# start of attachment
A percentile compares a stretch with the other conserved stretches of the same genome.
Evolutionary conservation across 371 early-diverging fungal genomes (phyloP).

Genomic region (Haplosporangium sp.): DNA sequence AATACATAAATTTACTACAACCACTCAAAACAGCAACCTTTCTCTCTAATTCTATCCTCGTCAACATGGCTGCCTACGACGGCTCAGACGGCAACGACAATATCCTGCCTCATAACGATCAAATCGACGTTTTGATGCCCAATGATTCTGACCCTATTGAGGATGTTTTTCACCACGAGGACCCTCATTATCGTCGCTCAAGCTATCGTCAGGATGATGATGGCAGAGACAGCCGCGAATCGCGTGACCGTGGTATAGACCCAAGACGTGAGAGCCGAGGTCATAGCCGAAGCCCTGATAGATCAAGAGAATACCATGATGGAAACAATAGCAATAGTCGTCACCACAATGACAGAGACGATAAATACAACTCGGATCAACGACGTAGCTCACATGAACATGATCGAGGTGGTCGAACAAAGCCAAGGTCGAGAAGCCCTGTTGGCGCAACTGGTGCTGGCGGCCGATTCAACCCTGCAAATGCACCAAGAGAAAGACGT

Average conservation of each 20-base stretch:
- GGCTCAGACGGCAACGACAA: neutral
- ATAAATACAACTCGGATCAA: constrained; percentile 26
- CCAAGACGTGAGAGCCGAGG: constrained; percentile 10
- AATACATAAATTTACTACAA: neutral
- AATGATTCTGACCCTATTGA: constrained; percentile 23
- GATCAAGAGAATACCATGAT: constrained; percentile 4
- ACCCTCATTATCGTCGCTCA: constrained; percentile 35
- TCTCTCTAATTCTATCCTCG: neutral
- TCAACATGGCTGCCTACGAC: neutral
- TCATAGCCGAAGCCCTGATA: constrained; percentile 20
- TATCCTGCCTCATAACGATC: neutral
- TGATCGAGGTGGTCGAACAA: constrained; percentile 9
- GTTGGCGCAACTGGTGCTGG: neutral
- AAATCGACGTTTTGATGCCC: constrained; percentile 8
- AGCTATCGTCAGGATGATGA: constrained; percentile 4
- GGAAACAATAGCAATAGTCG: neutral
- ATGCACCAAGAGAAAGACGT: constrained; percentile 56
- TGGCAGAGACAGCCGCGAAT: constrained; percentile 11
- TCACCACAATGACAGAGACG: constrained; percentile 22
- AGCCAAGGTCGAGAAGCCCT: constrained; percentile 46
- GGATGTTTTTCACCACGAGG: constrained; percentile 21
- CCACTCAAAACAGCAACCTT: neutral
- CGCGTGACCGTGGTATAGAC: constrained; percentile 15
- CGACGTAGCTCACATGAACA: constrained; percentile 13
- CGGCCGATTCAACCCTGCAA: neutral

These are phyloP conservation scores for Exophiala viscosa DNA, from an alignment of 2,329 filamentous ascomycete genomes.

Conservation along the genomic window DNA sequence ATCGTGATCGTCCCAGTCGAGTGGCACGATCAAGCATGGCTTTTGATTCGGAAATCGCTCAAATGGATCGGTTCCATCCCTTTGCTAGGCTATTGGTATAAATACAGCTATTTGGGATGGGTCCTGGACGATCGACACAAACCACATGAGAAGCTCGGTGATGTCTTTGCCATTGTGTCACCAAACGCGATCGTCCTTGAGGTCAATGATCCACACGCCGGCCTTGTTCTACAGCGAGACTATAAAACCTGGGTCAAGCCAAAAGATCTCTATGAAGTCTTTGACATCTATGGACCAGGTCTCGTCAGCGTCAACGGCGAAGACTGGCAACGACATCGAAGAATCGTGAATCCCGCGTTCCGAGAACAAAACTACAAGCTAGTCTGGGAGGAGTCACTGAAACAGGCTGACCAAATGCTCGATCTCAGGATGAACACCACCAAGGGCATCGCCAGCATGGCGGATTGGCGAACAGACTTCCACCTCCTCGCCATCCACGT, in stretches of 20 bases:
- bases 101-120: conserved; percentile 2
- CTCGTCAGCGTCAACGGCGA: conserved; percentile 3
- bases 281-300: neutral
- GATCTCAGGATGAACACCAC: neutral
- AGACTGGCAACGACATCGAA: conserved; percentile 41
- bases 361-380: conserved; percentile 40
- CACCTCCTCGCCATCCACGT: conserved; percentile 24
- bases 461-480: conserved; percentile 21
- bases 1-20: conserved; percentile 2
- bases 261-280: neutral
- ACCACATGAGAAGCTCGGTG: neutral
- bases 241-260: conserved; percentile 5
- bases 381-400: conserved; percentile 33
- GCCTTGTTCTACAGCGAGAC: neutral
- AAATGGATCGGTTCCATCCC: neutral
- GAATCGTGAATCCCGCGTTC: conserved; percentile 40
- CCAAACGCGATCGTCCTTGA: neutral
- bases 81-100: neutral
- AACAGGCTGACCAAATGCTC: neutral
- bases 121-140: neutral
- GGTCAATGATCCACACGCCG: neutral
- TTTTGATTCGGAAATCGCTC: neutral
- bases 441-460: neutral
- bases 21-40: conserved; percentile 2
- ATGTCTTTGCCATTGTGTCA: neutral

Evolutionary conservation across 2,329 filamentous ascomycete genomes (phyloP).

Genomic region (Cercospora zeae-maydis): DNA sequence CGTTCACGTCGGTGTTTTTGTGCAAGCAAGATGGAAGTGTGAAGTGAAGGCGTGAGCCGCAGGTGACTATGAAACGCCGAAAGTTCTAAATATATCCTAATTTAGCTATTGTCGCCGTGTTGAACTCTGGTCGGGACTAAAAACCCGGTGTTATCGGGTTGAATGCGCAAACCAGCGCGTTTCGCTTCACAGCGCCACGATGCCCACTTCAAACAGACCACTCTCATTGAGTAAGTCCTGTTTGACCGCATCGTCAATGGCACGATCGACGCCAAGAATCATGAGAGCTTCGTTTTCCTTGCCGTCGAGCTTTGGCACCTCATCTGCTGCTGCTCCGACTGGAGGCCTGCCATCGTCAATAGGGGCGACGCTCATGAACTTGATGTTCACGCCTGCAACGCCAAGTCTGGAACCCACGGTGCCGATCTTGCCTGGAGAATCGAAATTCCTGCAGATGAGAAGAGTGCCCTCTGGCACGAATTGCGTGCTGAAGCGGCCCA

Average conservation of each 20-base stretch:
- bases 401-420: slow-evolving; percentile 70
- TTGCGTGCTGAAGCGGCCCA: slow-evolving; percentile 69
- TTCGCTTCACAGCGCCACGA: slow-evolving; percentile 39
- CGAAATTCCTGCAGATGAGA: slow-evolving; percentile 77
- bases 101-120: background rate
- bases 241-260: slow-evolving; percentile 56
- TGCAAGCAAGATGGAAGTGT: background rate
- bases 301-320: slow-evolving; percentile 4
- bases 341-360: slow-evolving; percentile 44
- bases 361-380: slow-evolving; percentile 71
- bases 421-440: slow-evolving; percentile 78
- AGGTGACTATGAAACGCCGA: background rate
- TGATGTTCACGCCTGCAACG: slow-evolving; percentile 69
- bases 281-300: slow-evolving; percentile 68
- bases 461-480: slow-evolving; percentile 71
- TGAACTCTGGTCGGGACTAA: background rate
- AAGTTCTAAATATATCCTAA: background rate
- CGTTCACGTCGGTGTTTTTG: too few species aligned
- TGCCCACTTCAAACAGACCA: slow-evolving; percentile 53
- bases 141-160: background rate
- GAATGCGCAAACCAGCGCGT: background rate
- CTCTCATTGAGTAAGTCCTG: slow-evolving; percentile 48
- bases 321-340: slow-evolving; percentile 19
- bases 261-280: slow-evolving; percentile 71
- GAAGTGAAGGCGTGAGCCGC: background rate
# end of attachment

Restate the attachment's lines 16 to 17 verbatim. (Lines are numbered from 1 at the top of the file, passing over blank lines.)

- TGATCGAGGTGGTCGAACAA: constrained; percentile 9
- GTTGGCGCAACTGGTGCTGG: neutral